Impact of intensification with raltegravir on HIV-1-infected individuals receiving monotherapy with boosted PIs

Impact of intensification with raltegravir on HIV-1-infected individuals receiving monotherapy with boosted PIs

Online publication: 04/04/2018 Printed publication: 1 July 2018 Journal: Journal of Antimicrobial Chemotherapy

Abstract:

BACKGROUND:

Monotherapy with ritonavir-boosted PIs (PI/r) has been used to simplify treatment of HIV-1-infected patients. In previous studies raltegravir intensification evidenced ongoing viral replication and reduced T cell activation, preferentially in subjects receiving PI-based triple ART. However, data about low-level viral replication and its consequences in patients receiving PI/r monotherapy are scarce.

METHODS:

We evaluated the impact of 24 weeks of intensification with raltegravir on markers of viral persistence, cellular immune activation and inflammation biomarkers in 33 patients receiving maintenance PI/r monotherapy with darunavir or lopinavir boosted with ritonavir. ClinicalTrials.gov identifier: NCT01480713.

RESULTS:

The addition of raltegravir to PI/r monotherapy resulted in a transient increase in 2-LTR (long-terminal repeat) circles in a significant proportion of participants, along with decreases in CD8+ T cell activation levels and a temporary increase in the expression of the exhaustion marker CTLA-4 in peripheral T lymphocytes. Intensification with raltegravir also reduced the number of samples with intermediate levels of residual viraemia (10-60 HIV-1 RNA copies/mL) compared with samples taken during PI/r monotherapy. However, there were no changes in cell-associated HIV-1 DNA in peripheral CD4+ T cells or soluble inflammatory biomarkers (CD14, IP-10, IL-6, C-reactive protein and D-dimer).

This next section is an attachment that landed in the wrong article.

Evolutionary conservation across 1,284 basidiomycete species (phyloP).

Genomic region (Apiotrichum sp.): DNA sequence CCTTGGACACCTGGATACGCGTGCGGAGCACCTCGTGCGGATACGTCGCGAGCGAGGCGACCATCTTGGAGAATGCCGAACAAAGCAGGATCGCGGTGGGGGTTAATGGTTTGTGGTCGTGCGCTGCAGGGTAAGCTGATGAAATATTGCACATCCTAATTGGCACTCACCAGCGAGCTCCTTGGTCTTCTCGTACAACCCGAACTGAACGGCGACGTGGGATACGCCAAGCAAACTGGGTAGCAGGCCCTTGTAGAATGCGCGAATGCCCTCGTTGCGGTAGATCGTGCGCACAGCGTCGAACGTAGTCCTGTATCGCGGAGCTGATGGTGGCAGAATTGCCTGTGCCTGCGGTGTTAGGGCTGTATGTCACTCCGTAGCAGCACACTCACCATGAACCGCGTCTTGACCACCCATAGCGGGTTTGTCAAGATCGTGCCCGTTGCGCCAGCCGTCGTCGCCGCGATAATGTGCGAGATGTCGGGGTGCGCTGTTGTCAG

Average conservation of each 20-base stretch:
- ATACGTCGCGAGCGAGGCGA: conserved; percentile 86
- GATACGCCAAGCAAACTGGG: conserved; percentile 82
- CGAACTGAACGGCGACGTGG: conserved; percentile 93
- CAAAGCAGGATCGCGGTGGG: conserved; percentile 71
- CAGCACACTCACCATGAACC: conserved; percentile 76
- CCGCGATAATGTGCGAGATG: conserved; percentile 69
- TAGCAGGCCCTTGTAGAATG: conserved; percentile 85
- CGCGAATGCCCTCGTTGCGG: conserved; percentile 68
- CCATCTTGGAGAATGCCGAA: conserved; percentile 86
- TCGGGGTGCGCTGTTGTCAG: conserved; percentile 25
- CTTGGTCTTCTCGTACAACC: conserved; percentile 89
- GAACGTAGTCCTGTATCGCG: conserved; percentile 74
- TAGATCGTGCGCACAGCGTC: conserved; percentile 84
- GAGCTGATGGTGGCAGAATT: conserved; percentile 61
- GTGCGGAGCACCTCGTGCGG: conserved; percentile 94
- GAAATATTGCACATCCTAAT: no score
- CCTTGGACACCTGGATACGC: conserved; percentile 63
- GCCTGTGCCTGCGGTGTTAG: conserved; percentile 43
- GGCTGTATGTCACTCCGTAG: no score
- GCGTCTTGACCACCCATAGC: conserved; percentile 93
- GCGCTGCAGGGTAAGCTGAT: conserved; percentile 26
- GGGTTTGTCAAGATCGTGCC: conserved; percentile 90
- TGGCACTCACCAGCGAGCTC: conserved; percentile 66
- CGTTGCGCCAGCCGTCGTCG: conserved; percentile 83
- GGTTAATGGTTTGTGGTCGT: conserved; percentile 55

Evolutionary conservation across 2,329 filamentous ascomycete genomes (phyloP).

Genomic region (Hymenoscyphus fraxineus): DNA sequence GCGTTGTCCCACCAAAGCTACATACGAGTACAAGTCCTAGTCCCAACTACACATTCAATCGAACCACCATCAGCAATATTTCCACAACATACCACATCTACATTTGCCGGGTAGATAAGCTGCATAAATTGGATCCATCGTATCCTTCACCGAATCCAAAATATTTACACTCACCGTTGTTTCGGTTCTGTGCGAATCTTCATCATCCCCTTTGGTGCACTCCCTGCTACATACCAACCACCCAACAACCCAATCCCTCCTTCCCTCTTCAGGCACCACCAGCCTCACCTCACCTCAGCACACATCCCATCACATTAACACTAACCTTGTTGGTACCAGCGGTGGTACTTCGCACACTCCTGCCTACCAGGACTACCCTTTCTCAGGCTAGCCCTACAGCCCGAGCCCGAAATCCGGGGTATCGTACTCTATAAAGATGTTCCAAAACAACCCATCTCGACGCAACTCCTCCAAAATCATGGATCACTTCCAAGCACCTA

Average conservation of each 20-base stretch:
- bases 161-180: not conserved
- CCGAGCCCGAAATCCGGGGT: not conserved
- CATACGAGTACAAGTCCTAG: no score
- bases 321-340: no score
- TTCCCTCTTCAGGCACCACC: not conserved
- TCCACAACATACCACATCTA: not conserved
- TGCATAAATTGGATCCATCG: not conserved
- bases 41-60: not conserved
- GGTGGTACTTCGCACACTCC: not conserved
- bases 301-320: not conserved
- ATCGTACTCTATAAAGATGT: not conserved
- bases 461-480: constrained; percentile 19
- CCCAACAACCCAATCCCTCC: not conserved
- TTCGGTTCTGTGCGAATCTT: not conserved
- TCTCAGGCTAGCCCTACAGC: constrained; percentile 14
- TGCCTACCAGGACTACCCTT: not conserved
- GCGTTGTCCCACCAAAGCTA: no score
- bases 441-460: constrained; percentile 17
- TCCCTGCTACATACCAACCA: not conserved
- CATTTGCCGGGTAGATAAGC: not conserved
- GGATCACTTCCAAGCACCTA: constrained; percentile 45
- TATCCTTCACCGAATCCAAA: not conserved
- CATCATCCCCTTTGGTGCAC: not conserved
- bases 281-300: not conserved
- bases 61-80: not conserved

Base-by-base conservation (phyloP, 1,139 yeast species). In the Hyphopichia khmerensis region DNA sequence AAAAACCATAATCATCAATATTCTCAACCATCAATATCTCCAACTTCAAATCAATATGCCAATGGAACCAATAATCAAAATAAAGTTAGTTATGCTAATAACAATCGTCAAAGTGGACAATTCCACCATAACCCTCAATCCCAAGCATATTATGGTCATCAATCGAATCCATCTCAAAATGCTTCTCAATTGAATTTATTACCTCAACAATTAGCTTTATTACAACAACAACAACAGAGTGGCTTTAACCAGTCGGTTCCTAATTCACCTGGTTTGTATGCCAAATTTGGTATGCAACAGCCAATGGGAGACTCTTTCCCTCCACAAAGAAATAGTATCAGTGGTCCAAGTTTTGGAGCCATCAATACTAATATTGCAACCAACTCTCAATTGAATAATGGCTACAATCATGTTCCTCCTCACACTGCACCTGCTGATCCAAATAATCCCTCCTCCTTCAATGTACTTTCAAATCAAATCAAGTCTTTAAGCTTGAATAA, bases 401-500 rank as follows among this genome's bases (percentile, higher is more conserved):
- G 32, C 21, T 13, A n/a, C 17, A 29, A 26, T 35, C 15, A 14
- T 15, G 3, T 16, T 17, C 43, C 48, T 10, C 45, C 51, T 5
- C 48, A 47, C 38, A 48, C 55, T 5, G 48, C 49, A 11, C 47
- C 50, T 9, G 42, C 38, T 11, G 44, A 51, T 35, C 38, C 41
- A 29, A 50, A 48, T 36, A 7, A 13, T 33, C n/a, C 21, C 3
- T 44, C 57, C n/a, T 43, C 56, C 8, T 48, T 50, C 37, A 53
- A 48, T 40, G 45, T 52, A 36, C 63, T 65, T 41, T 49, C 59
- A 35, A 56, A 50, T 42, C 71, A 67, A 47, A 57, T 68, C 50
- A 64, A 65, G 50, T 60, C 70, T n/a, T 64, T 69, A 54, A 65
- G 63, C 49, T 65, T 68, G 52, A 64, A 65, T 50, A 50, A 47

CONCLUSIONS:

Intensification of PI/r monotherapy with raltegravir revealed persistent low-level viral replication and reduced residual viraemia in some patients during long-term PI/r monotherapy. The concomitant change in T cell phenotype suggests an association between active viral production and T cell activation. These results contribute to understanding the lower efficacy rates of PI/r monotherapies compared with triple therapies in clinical trials.

Authors: Puertas MC, Gómez-Mora E, Santos JR, Moltó J, Urrea V, Morón-López S, Hernández-Rodríguez A, Marfil S, Martínez-Bonet M, Matas L, Muñoz-Fernández MA, Clotet B, Blanco J, Martinez-Picado J

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